When the sun began to set, the first Harvest Festival on Sutphin Boulevard had to pack up. The results are in, and the event was a clear-cut success. Those who were fortunate enough to catch the festival agreed that they would come back again next year. Sutphin Boulevard is home to a rich diversity which, amongst the high-rise buildings shooting up throughout the borough, is getting much harder to find. It was incredible to have an event where people of all cultures and orientations can come together in the community to plant smiles, grow laughter and harvest love on Sutphin.
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An Interview with the Industrious Freddy Dugard at the Air Train Jazz Festival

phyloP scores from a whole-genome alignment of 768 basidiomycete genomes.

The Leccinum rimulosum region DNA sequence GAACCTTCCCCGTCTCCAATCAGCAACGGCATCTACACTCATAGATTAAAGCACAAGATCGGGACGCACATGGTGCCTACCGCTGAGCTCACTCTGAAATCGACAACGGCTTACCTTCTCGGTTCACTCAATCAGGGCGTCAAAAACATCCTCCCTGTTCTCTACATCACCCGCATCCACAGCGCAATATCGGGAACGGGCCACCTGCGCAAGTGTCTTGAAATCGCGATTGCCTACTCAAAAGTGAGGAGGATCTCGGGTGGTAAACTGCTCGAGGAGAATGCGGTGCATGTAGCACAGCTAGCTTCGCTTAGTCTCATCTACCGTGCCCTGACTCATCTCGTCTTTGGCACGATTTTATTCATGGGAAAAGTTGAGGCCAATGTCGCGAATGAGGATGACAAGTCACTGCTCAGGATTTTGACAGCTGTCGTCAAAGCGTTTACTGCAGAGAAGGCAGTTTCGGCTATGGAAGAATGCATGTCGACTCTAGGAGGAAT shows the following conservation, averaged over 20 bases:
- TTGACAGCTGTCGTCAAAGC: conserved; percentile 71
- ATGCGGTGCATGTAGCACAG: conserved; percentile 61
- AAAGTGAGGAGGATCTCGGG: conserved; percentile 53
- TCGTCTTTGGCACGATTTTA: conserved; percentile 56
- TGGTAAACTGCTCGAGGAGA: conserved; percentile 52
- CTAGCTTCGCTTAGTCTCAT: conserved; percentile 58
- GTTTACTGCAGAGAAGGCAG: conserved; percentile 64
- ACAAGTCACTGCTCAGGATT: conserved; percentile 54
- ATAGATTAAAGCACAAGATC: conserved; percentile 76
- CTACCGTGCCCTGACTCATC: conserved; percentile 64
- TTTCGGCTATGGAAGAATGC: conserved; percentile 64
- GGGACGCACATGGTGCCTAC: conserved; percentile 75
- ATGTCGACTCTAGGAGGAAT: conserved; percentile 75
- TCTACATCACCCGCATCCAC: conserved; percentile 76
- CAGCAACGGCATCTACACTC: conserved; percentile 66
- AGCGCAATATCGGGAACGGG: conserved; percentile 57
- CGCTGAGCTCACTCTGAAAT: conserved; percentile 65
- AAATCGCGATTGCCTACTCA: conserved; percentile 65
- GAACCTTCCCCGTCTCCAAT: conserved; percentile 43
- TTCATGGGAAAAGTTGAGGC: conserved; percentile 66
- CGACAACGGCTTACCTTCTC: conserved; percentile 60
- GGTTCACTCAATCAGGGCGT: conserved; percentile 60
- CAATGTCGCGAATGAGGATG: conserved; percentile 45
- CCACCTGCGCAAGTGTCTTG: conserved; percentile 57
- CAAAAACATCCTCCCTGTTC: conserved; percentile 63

On Thursday, Freddy Dugard & the Hit Squad performed at the LIRR Air Train Jazz festival for their fourth year. Freddy Dugard plays drums with different cats in the neighborhood, but this group specifically is his hit squad, made up of Norman Por on keys; Rondew Monroe on bass; V. Jeffrey Smith, who has a long list of credits which include the likes of Paula Abdul and Freddie Jackson, on saxophone and guitar; along with featured singer and Grammy-nominated songwriter “LaLa” LaForrest Cope. She worked closely with many celebrity artists like Whitney Houston, for whom she penned the big hit “You Give Good Love.” The group certainly lives up to their name when you hear them play. Our World was able to sit down with the band leader for an interview.